18 minutes | Jun 14, 2021

What the new CDC masking guidance means for kidney patients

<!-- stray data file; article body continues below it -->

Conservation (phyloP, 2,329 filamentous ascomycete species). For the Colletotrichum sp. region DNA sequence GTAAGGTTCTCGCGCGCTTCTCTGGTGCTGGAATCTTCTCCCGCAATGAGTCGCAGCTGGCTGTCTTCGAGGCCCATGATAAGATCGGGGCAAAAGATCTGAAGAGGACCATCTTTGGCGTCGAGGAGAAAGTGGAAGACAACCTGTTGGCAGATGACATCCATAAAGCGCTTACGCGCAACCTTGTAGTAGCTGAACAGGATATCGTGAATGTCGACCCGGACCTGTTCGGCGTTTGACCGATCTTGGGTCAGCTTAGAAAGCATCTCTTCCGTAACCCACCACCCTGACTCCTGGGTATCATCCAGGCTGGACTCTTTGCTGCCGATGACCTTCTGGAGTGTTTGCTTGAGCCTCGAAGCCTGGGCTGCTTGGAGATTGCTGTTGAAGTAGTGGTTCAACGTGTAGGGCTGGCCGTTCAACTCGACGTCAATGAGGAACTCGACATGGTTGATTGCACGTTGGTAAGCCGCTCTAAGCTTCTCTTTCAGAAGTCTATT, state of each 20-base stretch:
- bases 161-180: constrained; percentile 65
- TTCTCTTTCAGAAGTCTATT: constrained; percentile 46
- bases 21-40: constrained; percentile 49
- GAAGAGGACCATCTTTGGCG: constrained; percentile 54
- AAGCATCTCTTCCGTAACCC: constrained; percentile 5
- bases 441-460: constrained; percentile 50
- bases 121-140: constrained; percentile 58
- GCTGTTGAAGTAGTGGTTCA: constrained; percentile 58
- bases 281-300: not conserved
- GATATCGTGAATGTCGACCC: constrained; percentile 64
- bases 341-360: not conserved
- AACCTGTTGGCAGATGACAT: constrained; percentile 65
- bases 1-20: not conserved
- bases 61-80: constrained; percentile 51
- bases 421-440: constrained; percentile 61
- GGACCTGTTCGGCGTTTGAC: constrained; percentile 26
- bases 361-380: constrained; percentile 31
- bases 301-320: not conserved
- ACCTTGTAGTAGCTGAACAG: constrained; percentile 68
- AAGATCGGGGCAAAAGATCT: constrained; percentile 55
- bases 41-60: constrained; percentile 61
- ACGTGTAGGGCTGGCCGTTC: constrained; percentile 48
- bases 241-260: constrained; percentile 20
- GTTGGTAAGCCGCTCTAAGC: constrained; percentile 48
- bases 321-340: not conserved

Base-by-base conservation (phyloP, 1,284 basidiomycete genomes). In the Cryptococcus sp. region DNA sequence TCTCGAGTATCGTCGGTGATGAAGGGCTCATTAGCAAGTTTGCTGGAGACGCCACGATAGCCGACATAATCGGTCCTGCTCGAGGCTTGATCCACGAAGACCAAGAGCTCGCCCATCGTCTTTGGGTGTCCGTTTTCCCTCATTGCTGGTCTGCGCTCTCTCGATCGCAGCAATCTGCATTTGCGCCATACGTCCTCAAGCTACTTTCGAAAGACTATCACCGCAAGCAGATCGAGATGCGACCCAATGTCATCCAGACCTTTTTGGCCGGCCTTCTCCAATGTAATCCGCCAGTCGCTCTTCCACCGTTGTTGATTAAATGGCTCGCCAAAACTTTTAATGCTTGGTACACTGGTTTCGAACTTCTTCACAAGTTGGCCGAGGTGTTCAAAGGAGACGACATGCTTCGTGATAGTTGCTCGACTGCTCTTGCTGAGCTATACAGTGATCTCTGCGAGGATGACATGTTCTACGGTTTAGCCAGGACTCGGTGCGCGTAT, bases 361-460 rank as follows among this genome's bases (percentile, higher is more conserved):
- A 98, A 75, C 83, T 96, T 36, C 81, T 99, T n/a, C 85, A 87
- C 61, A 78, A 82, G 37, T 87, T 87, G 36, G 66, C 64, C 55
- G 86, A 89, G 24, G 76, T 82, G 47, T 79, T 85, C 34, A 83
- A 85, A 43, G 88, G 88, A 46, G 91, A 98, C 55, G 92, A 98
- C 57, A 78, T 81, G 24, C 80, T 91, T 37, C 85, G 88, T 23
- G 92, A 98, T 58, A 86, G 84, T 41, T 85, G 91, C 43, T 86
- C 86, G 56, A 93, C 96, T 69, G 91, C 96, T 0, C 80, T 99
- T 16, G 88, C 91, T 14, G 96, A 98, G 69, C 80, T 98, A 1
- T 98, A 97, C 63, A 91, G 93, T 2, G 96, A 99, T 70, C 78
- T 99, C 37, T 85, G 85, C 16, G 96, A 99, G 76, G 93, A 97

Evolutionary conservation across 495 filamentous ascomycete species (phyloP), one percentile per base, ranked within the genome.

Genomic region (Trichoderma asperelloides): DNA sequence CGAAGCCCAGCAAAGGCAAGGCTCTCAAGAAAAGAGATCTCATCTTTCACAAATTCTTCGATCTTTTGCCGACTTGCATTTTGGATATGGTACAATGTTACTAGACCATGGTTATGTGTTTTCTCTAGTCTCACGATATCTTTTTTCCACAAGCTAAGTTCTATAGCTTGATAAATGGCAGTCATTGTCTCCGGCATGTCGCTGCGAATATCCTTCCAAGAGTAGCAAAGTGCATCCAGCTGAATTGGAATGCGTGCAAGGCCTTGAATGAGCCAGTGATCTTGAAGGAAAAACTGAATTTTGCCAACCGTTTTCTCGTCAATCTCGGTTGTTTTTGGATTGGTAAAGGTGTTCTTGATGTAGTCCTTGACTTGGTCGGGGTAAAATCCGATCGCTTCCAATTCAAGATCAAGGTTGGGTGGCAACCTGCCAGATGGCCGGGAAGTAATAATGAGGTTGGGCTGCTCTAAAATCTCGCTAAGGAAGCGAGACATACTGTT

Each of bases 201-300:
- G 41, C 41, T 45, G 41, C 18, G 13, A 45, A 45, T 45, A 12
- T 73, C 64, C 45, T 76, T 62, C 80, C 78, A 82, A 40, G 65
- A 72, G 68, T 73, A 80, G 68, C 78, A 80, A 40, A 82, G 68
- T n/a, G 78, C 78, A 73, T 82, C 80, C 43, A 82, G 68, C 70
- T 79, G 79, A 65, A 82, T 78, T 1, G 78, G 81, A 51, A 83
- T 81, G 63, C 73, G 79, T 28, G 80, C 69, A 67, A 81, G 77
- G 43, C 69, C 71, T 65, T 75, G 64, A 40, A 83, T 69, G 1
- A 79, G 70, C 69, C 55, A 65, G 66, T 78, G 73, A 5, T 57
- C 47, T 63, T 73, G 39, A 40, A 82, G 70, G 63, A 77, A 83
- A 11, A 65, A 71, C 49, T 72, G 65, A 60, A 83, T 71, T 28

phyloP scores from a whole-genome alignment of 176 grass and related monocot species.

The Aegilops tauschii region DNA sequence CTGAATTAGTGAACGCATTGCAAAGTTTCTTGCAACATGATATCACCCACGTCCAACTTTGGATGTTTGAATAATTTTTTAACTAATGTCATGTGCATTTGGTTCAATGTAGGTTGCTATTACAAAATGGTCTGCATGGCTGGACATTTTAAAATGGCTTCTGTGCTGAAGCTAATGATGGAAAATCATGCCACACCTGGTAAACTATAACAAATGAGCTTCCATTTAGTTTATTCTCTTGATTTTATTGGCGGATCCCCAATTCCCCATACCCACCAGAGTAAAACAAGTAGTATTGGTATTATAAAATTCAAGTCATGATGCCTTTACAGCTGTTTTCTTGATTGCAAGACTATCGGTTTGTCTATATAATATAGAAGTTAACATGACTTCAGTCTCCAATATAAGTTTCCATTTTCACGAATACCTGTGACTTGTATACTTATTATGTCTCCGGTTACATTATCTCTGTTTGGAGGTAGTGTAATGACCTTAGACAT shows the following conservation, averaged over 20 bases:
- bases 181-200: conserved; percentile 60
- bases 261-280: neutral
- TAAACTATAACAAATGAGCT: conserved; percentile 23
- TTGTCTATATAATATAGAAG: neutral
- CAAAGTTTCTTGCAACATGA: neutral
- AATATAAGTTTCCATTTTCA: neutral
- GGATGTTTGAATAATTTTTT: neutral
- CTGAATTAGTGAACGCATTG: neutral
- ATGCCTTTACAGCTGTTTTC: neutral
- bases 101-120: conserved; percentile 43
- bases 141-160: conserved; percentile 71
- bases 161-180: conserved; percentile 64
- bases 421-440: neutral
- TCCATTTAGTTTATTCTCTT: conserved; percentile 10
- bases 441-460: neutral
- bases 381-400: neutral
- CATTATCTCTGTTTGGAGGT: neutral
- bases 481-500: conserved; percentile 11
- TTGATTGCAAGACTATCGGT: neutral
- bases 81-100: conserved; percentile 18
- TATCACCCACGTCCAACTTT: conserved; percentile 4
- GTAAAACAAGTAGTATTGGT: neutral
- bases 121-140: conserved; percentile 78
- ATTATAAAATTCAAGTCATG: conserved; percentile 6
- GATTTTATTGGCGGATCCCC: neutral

The CDC's new masking guidance says fully vaccinated people do not have to wear masks, but does that include kidney patients? Are people who are immune comprised fully protected by the vaccine? We have collected some of our patients’ most pressing questions about the new masking guidance and have asked Dr. Joe Vassalotti, NKF Chief Medical Officer, to answer them. We answer the following questions: Is it safe to get the COVID-19 vaccine if you have kidney disease? Should I go to the doctor to determine if I have developed antibodies from the COVID-19 vaccine? If I don’t develop antibodies after getting the COVID-19 vaccine, should I get another one? I am a transplant recipient. Will the vaccine protect me if I get COVID-19, even if it’s only 50% effective? I am a dialysis recipient. Will the vaccine protect me if I get COVID-19, even if it’s only 50% effective? I’m a transplant patient. Does my family need to continue wearing a mask around me and others? Is it safe for a transplant or dialysis patient to work in an office without a mask with a coworker who is not vaccinated and won’t wear a mask? I am immunosuppressed and vaccinated, but my grandson is not. Should I continue wearing a mask around him? Is it safe for fully vaccinated family members to be around transplant and dialysis patients without a mask? If someone already had COVID-19 do they need two doses of the vaccine? If a transplant or dialysis patient did not get second shot in time, can they start the process over? Did the new masking guidelines from the CDC create a false sense of security? What should kidney patients do if they get COVID-19?   In this episode, you will hear from: Joseph A. Vassalotti, MD: Nephrologist Joseph A. Vassalotti, MD, is the Chief Medical Officer of the National Kidney Foundation and Associate Clinical Professor of Medicine in the Division of Nephrology, at Icahn School of Medicine at Mount Sinai in New York, NY. He received his medical degree with Distinction in Research from the SUNY Stony Brook School of Medicine and completed an Internal Medicine Residency and Nephrology Fellowship at the Johns Hopkins Hospital. At NKF, his major focus is implementation of evidence-based clinical practice guidelines in chronic kidney disease (CKD), including the NKF’s Kidney Disease Outcomes Quality Initiative (KDOQI), particularly through guidance of the NKF’s primary care initiative, called CKDintercept. He has served as co-principal investigator for the U.S. Center for Disease Control and Prevention (CDC), demonstration project “CKD Health Evaluation and Risk Information Sharing” (CHERISH), which aimed to identify individuals at high risk for kidney disease in the U.S. and as an investigator for the U.S. National Institutes of Health (NIH) sponsored clustered practice randomized trial entitled, “Evidenced-Based Primary Care for Kidney Disease.”   For more resources on COVID-19 for kidney patients, visit www.kidney.org/coronavirus  
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